The History Of The Christingle




In recent years Christingle services have become a popular Christmas tradition. They are held between late November and Christmas in churches and schools around the UK. Familiar carols are often sung and readings are read, whilst the Christingles that children have made are lit.

The symbolism of the traditional Christingle highlights different important parts of the Christian story of Jesus. The orange represents the earth and a candle is pushed into the orange to represent Jesus as the light of the world. The red ribbon tied around the orange represents the blood of Jesus and the fruits pushed onto cocktail sticks represent the goodness of Jesus to his people.

The Christingle tradition can be traced back to 1747 and a German bishop, Johannes de Watteville. The bishop was looking for a simple way to show the happiness that Jesus brought to people and did this using a candle with a red ruff. The Christingle was then popularised in the UK by John Pensom in 1948 at Lincoln Cathedral. Pensom was, at the time, raising funds for the Children’s Society.

The Children’s Society is a charity that supports vulnerable young people and children in the UK. Its work includes supporting young carers, refugee children, exploited children, and children in poverty. As well as providing services directly to children, it lobbies the government and researches issues affecting vulnerable children.

In 1970 Christingle services were held in just twenty churches in the UK to raise money for The Children’s Society. Since then the popularity of the Christingle has grown dramatically. In 1980 the first Christingle service was held in Westminster Abbey and six years later the word ‘Christingle’ first appeared in the Oxford English Dictionary. The Children’s Society estimates that around one million people now attend a Christingle service in the UK each year.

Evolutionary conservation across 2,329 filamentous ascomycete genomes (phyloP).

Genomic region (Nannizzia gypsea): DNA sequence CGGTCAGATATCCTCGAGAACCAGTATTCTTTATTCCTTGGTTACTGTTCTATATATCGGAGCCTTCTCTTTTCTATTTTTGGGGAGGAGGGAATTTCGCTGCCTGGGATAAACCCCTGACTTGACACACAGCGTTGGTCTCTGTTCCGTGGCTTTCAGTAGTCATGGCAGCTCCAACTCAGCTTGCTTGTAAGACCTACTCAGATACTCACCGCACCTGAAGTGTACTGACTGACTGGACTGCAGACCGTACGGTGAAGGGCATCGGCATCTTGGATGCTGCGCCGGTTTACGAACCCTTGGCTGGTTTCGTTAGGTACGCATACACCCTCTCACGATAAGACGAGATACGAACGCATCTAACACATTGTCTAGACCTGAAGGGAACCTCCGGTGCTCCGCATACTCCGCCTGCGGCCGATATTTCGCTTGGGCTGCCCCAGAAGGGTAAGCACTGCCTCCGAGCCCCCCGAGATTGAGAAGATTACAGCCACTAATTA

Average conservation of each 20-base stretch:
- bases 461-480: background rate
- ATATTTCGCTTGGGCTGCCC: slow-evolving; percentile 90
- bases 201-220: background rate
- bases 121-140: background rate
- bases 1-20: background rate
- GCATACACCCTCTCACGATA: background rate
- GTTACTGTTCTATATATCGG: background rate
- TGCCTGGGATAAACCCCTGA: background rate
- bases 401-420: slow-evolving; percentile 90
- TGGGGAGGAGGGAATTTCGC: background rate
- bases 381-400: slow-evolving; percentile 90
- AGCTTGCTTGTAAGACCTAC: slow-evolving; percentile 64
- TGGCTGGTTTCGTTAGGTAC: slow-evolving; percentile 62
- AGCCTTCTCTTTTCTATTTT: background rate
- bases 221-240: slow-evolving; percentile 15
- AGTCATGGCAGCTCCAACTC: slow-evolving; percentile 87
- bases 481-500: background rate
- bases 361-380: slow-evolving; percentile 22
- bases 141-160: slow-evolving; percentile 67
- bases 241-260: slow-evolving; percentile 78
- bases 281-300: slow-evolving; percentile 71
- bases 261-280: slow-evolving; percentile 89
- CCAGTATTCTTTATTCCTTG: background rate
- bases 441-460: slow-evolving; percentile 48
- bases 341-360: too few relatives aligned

It’s great to see the Christingle tradition still flourishing and developing - we’ve even seen some imaginative new trends! Christingle cake and Christingle marmalade recipes are easy to find with a quick internet search, and health and safety regulations have seen some venues replace their candles with glow sticks! We’d love to hear if you have any new Christingle traditions to add to our list. If you’re putting on a Christingle service this year, why not use a song to help explain the symbolism to the children? Hope of Heaven (Christingle Song) from A Cracking Christmas! was specially written by Mark & Helen Johnson and covers each part of the Christingle in a way that’s easy for children (and adults!) to understand.

Written by Hannah Rayson, Operations and Partnership Co-ordinator for Same Boat Music

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Out of the Ark Music has been providing schools across the country – and world – with wonderful primary school musicals and primary school songs for nearly 30 years. Our Christmas musicals and nativity plays make children sparkle and shine, year after year, as they proudly perform their school Christmas play. Our extensive collection of fun and joyous Easter songs, harvest songs, school assembly songs, leavers songs and even space songs, fill schools with laughter and give students and teachers alike, a reason to sing every day of the week. We’re glad you’re supporting us in our dreams of creating the best music for schools around the globe. Read more about us here.


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